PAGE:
For the asylum seekers who are stuck there, Athens has actually been “burning” for a while now. Greece has a dismal record on asylum, essentially refusing to grant it to anyone, ever, but E.U. policy requires refugees to seek asylum in the first member state they arrive in. Unable to get legal status, unable to move on to a different European country, and afraid to return home, refugees in Greece are stuck in limbo. They have been protesting in the streets since late October, after police allegedly attacked thousands of people queueing outside police stations to submit asylum applications. Fifteen were injured in that violent dispersal, and a Pakistani asylum seeker fell into a canal and died. The October protests were peaceful, but significant -according to the organizers, 3000 people marched on October 27th. Then, on December 6th, another police dispersal of asylum seekers outside the same police station apparently resulted in another man falling into the same canal. At that point, the protests escalated. A small group of asylum seekers rioted, setting fire to garbage cans and tree branches, and throwing stones at passing cars. tearing branches off trees and setting them alight.

Later that same day, more riots broke out in Athens’ Exarchia neighborhood, after the police shot into a crowd of youths who had surrounded their car and were throwing rocks at it, sparking the better-publicized youth riots that have raged for days in Athens and Thessaloniki. I am not arguing that the refugee protests were the cause of the other riots, but I do think that the refugee situation probably says a lot about what’s going on in Greece today.

In particular:

1. The Athens police aren’t very impressive. Not only did the police apparently use violence to disperse crowds doing nothing worse than waiting in line to submit asylum applications, they did it in an uncontrolled way that lead to an innocent person’s death. To me, this sounds like a ridiculous overuse of force, and it also demonstrates that the police are not savvy about crowd control measures. (If the situation before your arrival is “peaceful queues of people,” and the situation after your departure is “fifteen injured, one killed, chaos everywhere,” you don’t get good reviews from me.) Worse, they came back a few weeks later and did the exact same thing, with the exact same results, suggesting that they either thought the first operation was a success, or that they couldn’t be bothered to learn from their mistakes. Either way, not a good reflection on them, and definitely not a good reflection on whoever is supposed to be responsible for overseeing their behavior.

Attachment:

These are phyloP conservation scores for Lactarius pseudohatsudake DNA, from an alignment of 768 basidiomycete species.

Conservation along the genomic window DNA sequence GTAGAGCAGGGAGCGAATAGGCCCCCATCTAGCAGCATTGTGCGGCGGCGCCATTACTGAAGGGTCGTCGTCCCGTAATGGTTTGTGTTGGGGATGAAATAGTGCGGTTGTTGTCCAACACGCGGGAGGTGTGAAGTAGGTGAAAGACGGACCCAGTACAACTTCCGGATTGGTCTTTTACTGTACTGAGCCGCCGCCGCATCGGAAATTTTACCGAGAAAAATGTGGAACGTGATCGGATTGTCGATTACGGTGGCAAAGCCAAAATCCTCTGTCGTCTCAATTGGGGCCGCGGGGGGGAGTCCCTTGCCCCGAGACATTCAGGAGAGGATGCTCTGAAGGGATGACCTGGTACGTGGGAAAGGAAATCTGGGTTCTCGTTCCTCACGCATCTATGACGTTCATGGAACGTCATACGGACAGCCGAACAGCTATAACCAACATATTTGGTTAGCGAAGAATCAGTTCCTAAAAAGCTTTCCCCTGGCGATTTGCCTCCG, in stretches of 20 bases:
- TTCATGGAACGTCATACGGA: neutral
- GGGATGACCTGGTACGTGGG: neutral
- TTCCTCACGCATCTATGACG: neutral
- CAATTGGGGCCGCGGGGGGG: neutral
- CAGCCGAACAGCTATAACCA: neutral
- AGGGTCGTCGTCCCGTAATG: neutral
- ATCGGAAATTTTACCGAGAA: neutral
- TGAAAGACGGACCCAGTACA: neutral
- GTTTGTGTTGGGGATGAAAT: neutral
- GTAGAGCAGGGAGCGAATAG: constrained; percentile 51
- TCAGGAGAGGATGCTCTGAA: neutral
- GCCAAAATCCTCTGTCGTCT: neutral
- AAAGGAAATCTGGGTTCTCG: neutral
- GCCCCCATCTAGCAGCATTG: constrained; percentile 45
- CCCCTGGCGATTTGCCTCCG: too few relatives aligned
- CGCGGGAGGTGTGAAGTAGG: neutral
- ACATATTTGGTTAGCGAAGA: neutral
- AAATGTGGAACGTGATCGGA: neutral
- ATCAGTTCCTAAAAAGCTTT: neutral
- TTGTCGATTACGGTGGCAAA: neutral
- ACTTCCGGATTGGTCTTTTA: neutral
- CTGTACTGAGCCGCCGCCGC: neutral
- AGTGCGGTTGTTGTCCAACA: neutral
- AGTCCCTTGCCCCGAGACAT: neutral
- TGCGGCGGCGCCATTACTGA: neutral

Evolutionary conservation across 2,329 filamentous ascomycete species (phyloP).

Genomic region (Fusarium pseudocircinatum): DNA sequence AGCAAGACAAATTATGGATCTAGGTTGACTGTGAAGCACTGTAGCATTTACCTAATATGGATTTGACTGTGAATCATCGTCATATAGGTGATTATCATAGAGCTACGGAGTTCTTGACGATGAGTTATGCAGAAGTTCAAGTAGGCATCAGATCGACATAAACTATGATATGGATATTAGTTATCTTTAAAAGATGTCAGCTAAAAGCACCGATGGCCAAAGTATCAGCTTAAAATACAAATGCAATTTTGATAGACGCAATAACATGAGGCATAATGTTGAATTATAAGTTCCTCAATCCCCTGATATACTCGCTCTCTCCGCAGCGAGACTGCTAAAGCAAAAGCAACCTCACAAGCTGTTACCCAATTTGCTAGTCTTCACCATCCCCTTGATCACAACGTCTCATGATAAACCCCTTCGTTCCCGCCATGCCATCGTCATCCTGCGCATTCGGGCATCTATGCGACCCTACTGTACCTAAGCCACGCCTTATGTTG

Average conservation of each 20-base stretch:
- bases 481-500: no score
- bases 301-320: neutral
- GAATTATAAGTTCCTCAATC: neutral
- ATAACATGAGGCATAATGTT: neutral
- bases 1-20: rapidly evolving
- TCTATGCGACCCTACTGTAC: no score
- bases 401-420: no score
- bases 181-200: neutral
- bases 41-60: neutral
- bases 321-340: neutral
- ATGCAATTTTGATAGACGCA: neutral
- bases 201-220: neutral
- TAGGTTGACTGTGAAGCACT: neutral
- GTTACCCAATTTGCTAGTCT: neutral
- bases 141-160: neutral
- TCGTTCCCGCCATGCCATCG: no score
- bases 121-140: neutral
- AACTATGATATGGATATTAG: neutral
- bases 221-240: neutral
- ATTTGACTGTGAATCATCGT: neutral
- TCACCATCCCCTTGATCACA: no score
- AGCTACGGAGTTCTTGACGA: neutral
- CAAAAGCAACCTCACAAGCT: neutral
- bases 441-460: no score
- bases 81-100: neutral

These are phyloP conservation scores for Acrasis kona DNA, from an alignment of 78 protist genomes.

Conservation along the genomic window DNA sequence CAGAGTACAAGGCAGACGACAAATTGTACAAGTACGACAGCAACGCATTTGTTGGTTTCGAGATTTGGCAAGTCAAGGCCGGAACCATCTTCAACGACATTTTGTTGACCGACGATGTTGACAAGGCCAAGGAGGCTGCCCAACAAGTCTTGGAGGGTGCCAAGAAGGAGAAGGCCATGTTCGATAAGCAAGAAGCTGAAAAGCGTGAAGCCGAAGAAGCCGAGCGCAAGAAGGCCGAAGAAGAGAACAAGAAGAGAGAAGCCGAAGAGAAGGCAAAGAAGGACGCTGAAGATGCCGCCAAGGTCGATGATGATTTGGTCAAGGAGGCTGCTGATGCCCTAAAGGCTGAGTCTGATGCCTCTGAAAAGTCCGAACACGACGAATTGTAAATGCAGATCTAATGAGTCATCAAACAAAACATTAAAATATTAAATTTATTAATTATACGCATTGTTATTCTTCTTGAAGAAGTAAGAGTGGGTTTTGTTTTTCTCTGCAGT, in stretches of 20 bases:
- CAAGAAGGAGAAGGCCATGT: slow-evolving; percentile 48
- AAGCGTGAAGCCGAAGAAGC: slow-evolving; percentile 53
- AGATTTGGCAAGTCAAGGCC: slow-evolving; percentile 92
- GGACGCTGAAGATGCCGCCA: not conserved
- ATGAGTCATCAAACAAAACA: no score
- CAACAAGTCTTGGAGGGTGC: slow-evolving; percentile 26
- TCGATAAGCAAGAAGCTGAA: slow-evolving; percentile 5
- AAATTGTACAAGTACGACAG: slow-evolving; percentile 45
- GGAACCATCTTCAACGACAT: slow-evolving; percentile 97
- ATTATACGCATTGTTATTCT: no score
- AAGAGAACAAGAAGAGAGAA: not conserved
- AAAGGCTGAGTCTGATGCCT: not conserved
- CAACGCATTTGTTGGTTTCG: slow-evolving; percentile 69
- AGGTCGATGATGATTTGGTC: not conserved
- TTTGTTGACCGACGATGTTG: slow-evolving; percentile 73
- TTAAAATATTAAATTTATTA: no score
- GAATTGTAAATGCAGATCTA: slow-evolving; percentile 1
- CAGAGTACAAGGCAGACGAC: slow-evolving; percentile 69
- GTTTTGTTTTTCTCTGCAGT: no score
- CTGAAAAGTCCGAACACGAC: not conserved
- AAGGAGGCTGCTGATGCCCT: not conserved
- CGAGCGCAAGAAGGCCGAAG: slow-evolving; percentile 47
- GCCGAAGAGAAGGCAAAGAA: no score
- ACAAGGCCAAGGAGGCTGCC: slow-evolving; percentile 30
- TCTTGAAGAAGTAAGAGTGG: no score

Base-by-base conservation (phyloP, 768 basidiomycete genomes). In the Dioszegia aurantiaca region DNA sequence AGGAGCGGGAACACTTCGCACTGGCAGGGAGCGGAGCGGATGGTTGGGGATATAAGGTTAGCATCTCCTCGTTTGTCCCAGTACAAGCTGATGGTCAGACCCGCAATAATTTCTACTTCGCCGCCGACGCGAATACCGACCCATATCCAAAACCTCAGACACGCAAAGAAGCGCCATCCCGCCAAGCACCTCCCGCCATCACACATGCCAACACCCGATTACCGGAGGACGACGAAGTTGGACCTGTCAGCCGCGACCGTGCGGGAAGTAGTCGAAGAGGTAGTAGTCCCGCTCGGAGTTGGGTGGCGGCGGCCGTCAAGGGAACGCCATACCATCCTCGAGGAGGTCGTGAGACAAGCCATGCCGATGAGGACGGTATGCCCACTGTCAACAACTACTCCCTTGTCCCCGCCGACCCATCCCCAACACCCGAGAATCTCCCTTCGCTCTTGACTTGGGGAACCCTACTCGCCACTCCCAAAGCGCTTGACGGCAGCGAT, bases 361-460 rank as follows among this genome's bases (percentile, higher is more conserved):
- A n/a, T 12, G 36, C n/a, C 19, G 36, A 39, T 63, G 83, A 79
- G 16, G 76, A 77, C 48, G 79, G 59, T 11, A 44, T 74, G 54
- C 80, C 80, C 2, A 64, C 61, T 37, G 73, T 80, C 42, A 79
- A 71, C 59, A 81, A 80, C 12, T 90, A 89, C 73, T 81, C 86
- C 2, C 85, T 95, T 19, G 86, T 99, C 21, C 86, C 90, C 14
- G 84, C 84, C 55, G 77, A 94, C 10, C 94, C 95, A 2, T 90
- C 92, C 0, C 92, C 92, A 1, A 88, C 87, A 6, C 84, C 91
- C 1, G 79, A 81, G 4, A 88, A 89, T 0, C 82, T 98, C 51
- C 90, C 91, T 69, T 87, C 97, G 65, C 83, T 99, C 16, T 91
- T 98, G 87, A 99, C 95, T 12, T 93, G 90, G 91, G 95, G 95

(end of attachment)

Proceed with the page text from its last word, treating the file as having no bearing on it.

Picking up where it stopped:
2. This suggests an unpleasant governmental attitude towards individual rights. While the Greek government clearly treats refugees worse than it does other groups, their behavior evidences systemic problems as well as specific prejudices. A system that places a priority on respecting individual rights would not lead to the exact same abuses being repeated, with the same unacceptable results. (The same canal? Show some creativity, guys!) Such a system appears to be lacking, and I would imagine that causes problems for non-immigrant Greeks as well. It’s worth noting that an incident of police violence sparked the youth protests as well, and that the police were the initial targets of the rioters’ ire.

3. A government in the business of fixing things wouldn’t act like this. The refugees who the police dispersed weren’t trying to do anything illegal -they just wanted to apply for asylum. But the government has erected ridiculous procedural hurdles to obtaining relief, such as the refusal to take more than 300 asylum applications in Athens per week, and the requirement that refugees wait in line outside the police station to have a hope of making it onto that list. When Human Rights Watch asked the commander of Hellenic Police Headquarters Aliens’ Division why the process could not be organized in a more dignified way, he replied that the applicants were “mostly economic migrants” who shouldn’t be allowed to “clog the system.” (Because of course it’s possible to determine migrants’ purpose by looking at how they stand in line on the street.) That this system is in place despite its clear ineffectiveness is bad enough. But it’s worse that the commander is in a position to offer such thin excuses. If his job were to solve problems, or even to prevent violent incidents like the two that happened outside his station, that would not be the case. It’s hard to know if that attitude is present in other areas of the Greek state, but I’m going to guess that it is, and that it’s a cause of serious frustration for the people who live there. If my government ignored the needs they were tasked with fulfilling, and responded with casual violence when I tried to pursue relief for everyday problems, I’d certainly feel a little riot-y myself.